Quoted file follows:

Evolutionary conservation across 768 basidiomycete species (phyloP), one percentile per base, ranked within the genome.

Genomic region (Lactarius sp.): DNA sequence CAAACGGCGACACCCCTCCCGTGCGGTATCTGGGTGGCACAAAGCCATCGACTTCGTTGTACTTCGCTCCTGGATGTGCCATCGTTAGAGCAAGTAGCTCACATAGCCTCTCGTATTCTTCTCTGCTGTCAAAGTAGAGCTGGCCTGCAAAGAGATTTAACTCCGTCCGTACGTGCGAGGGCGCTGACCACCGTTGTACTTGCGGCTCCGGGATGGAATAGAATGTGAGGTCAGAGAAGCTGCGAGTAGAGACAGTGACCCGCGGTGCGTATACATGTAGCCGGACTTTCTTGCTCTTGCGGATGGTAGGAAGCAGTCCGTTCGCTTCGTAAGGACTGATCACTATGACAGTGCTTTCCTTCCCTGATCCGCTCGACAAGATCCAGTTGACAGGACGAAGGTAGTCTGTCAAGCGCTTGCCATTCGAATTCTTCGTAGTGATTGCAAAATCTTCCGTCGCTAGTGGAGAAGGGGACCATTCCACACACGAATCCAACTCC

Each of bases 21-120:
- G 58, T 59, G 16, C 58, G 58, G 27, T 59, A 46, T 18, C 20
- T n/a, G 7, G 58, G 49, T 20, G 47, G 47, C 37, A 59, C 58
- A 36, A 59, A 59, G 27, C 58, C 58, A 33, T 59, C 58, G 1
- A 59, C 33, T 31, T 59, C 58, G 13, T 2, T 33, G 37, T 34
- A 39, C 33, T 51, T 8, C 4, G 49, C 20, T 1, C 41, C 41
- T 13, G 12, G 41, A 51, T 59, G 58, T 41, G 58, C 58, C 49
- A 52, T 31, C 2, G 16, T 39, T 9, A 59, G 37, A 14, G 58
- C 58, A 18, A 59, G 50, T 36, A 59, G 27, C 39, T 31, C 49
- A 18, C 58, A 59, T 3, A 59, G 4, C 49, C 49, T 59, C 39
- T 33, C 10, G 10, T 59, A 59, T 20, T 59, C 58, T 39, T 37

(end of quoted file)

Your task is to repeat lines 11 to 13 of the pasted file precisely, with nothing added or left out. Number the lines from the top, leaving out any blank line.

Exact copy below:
- C 58, A 18, A 59, G 50, T 36, A 59, G 27, C 39, T 31, C 49
- A 18, C 58, A 59, T 3, A 59, G 4, C 49, C 49, T 59, C 39
- T 33, C 10, G 10, T 59, A 59, T 20, T 59, C 58, T 39, T 37